July 8, 2001
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The ARRL is reporting that AO-40's new orbit should be good for at least the next 20 years. The League based the story on information
from AMSAT-DL President Peter Guelzow, DB2OS. Peter heads the satellite's ground control team. Following maneuvers to shift the
satellite's orbit at perigee, AO-40 perigee now is "oscillating in a safe range between 810 and 1260 km," according to DB2OS.
AO-40's height at apogee of 58,971 km was unchanged by the orbital adjustment. The satellite's transponders remain off as ground
controllers reorient the spacecraft.
Ground controllers were able to change AO-40's orbit through successive cold firings of the onboard
arcjet motor, using only ammonia gas. The move raised AO-40 higher than predicted, and
apparently depleted the spacecraft's ammonia supply. As a result, AO-40 likely will remain in its current orbit.
Stacey Mills, W4SM, of the ground team said it's "quite possible" that an ammonia leak accounted for the unexpected loss of ammonia.
"If we did have a slow leak, it is very fortunate we did not wait any longer to use the remaining fuel," he said.
Mills said that AO-40's old orbital configuration, while stable, was too close for comfort at perigee.
"I sincerely hope that nothing else malfunctions for a long, long time, but this is, after all, rocket science," Mills said. "Nothing
Ground controllers plan to fully test AO-40's momentum wheels prior to any decision to deploy the spacecraft's solar panels. The momentum
wheels provide three-axis control of the spacecraft. If the momentum wheels are not operational, it's unlikely the solar panels will be
Stay tuned to ANS, the official source of AO-40 information.
[ANS thanks the ARRL for this information]
John, KD2BD, has released an updated version of Predict, a popular satellite tracking and orbital prediction application for the Linux
operating system. Predict version 2.1.4 includes the following changes from the previous version:
- An array overflow problem in the Solar Illumination Prediction mode
has been fixed
- Pressing [R] in either the Single or Multi-Tracking mode forces Predict to re-read the orbital database. This will be useful if
the database is updated manually through available Predicts update options while the program is running. This will eliminate the need to
re-start the program under such conditions
- Real-time tracking is no longer attempted for satellites that appear to
have decayed from orbit
- Several new options were added to the 'F' command-line switch. If no
starting or ending date/time is specified, a single line of output corresponding to the current date/time is produced
- Multiple Keplerian element data files may now be used as arguments
for the 'U' command-line switch
- Several network client applications were added or otherwise revised
- The configuration and compilation process has been modified slightly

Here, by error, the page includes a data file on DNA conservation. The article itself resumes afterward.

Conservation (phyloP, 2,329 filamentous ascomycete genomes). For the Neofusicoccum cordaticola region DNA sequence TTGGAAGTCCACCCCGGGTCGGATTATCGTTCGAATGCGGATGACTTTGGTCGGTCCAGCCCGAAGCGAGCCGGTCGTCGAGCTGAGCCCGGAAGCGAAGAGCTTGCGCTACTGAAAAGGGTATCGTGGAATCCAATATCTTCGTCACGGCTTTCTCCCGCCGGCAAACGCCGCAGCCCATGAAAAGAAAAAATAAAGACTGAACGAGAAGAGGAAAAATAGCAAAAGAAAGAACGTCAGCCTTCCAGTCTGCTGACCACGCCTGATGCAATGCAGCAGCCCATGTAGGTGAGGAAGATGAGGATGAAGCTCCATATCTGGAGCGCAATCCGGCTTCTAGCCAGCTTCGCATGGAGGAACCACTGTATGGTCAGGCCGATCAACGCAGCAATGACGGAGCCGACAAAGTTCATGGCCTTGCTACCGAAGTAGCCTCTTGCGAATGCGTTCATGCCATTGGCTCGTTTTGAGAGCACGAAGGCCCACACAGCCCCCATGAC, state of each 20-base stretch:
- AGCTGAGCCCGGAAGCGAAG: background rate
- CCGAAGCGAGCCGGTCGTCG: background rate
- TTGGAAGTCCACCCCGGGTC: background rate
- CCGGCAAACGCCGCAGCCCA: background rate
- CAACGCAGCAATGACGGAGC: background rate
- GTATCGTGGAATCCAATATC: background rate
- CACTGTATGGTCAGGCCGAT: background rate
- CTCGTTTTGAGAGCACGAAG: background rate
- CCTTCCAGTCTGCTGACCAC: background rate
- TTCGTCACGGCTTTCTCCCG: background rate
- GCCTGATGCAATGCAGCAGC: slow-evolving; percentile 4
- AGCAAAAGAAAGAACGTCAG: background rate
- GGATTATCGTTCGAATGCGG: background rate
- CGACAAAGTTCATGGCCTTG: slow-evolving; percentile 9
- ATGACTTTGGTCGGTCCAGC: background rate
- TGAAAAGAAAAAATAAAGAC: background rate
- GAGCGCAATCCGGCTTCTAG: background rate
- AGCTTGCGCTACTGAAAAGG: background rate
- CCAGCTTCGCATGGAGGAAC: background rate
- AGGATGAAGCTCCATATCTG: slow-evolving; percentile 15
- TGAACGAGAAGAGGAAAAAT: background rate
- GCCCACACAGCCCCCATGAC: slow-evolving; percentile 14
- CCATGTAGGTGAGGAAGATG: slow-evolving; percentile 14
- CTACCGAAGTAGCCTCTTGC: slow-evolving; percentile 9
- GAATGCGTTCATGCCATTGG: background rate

to reduce confusion during installation
Best of all, Predict is free software!
The program can be found at ftp://ftp.amsat.org/amsat/software/Linux/predict-2.1.4.tar.gz
The Predict homepage is located at http://www.qsl.net/kd2bd/predict.html
[ANS thanks John Magliacane, KD2BD, for this information]
ANS news in brief this week includes the following:
- Could life thrive where the Sun never shines? The answer to this
unorthodox question bears directly on the tantalizing possibility that life exists in the hidden, perpetually dark oceans that are
thought to shroud some of Jupiter's moons, most prominently Europa.
- A space shuttle mission to deliver a key component that will enable astronauts to conduct spacewalks on the Earth-orbiting
International Space Station was the subject of briefings help recently. Designated mission STS-104, Space Shuttle Atlantis is
scheduled for launch no earlier than July 12th. After an extensive
engineering analysis, International Space Station Program managers
gave the green light to proceed with the launch of Atlantis. Currently, the International Space Station is orbiting at an altitude
averaging 240 miles.
- A new robotic explorer, smart enough to know when it's lost or in
trouble and designed to follow the Sun in a whole new way, is ready
to face its first test in the harsh elements of the Canadian Arctic.
The prototype robot, named Hyperion, has the potential to be self-sufficient and will help researchers test a technique called
- It's now under five weeks before the AMSAT-UK Colloquium at the University of Surrey. Details are available at
- An astronaut who exits a spacecraft without a spacesuit will die
very quickly because there is no air to breathe. However, although
space is often regarded as an airless vacuum, it is by no means empty. Spacecraft such as Cluster are built to detect and study the
sparse 'soup' of electrified plasma -- mostly electrons and protons
-- that populates near-Earth space.
- Aboard ISS the Expedition-2 crew continues to test the station's
robotic arm in preparation for its first official task of permanently
installing the airlock onto the Unity module. Expedition-2 Flight Engineers Jim Voss and Susan Helms are conducting additional dress
rehearsals of the airlock installation task. The International Space
Station is orbiting at an altitude averaging 240 miles.
Link to the weekly report on satellite ...
Please send any amateur satellite news or reports to the
ANS Editors at email@example.com,
or to ANS Editor Dan James, NN0DJ, at firstname.lastname@example.org.
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This week's AMSAT News Service bulletins were edited by
AMSAT News Service editor Dan James, NN0DJ.